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The Corset

  • Date Submitted: 01/28/2010 01:04 AM
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The Corset

By Sawyer Armstrong

November 8, 2001

All throughout history, a person’s economical and social rank could be shown through what clothes they wore. In ancient Egypt, a person of upper class was permitted by law to wear sandals on the harsh, desert floor. Because of these laws, female-confining ideals arose. For example, the Greeks and Romans controlled the type, color, and number of undergarments worn by women and the kind of fabric décor used on them. The torso became the sculpting block of feminine beauty. This was the beginning of the corset, a restraining, essential item in the women’s attire through the 19th century.

During the Renaissance period, the corset resembled a cone, as it was small at the waist and uplifting at the bosom. It extended from the underarm to just below the waist. The typical female’s corset was made stiff with metal or wood. Again, a woman of higher economical or social standing would have one made special with whalebone. During this time and through the Romantic period, a woman was put to shame if she was found absent of a corset or her waist size was not small enough. At that period in time, a 15 to 18 inch waist was acceptable. Anything exceeding those measurements was thought to be absurd. Thusly, restricting corsets were the norm and often resulted in physical deformities. For example, rib cages were often cracked or grew warped due to constricting corsets.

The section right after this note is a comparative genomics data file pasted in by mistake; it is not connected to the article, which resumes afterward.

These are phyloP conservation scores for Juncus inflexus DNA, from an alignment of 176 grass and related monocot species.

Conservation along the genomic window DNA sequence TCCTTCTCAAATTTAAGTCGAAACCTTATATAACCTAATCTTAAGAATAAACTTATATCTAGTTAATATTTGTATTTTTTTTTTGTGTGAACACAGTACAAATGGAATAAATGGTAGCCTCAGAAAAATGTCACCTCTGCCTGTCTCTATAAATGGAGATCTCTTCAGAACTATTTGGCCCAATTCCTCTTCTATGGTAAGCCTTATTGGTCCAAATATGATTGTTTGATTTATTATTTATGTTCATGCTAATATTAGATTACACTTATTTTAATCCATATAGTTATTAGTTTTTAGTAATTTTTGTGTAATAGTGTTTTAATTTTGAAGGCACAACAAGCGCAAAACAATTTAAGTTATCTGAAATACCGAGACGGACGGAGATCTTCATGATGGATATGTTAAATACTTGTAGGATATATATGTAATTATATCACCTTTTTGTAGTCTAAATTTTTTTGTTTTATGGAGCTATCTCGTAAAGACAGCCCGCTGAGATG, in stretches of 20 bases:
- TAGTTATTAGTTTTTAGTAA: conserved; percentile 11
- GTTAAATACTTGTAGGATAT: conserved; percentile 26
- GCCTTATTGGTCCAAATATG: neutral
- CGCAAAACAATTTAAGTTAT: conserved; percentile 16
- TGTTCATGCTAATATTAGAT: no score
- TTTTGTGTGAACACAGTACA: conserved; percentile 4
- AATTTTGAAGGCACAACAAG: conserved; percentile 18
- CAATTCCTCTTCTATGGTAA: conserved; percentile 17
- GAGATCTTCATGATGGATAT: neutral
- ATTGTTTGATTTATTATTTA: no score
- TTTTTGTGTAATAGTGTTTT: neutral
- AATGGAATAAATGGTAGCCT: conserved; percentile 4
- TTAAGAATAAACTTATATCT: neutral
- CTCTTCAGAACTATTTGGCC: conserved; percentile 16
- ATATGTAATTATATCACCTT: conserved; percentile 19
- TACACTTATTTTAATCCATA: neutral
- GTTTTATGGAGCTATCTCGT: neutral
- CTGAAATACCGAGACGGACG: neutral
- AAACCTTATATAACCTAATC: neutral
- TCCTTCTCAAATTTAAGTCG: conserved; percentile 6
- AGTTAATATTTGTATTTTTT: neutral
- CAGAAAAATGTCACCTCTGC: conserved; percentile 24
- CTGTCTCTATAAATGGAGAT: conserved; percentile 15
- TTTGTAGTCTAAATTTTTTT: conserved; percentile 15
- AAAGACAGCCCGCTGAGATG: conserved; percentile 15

The corset was found rigid and compressing in the 1700s. Early 1800s brought some enlightening change: Mantua dresses were made. A Mantua dress was looser and a more casual type of dress that did not call for the strict cut and shaping, although women felt it necessary to maintain a 20 inch waist. A small waist was still considered “proper” and feminine, and women were still judged by their waist size.

The Romantic period introduced a corset that was more severe than the others. Women were expected to...


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